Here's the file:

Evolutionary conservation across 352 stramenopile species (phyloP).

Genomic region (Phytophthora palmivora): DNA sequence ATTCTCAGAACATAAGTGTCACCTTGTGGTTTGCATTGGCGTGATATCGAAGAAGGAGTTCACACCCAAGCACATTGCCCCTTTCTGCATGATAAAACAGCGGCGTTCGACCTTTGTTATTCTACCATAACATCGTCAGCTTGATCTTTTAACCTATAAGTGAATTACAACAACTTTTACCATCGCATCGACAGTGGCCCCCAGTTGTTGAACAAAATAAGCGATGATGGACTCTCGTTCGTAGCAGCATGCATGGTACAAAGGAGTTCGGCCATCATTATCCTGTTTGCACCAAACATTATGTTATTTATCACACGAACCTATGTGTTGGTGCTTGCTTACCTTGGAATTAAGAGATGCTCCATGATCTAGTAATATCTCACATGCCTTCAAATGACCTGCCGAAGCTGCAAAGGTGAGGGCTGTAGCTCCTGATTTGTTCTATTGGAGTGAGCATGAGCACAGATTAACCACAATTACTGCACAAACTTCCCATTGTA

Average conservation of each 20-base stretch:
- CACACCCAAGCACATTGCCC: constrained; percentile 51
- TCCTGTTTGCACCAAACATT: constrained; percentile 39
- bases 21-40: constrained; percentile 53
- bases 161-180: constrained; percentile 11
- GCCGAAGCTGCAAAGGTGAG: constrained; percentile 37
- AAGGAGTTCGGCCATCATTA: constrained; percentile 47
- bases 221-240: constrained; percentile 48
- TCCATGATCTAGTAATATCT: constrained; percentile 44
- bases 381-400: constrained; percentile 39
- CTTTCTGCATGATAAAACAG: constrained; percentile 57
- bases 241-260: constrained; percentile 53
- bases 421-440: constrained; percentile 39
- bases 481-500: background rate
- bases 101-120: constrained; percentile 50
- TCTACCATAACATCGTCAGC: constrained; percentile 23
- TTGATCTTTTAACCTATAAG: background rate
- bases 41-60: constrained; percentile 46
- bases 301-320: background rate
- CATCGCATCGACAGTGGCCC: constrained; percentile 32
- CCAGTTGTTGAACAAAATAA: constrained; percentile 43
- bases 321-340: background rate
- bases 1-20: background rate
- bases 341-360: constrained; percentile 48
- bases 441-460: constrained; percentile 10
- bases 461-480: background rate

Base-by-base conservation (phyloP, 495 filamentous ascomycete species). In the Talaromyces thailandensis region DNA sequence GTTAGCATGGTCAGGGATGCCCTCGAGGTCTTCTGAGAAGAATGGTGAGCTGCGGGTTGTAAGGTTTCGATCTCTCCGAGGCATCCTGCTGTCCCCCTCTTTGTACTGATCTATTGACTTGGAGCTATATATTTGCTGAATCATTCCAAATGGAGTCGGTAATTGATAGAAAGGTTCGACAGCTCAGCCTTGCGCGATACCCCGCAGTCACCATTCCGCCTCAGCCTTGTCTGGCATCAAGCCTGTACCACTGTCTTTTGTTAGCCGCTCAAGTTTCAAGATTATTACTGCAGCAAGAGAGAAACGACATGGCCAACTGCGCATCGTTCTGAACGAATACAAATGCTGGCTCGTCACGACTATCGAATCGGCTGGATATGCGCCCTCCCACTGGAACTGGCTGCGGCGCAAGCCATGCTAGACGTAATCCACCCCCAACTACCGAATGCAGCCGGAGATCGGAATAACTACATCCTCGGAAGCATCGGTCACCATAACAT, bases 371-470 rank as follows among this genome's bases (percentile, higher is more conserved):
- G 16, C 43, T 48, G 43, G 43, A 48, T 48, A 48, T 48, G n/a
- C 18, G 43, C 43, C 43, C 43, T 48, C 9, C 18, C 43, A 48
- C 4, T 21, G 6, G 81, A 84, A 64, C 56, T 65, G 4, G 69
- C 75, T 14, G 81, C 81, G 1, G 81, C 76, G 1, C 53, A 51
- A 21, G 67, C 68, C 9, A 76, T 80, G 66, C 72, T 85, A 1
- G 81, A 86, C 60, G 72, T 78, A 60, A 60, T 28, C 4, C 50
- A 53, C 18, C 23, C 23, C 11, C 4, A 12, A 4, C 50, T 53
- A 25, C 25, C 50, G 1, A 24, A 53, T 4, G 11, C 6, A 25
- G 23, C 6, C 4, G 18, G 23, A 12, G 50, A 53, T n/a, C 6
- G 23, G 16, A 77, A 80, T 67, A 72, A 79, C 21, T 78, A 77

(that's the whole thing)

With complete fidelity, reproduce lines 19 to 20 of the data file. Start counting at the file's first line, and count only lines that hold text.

- TTGATCTTTTAACCTATAAG: background rate
- bases 41-60: constrained; percentile 46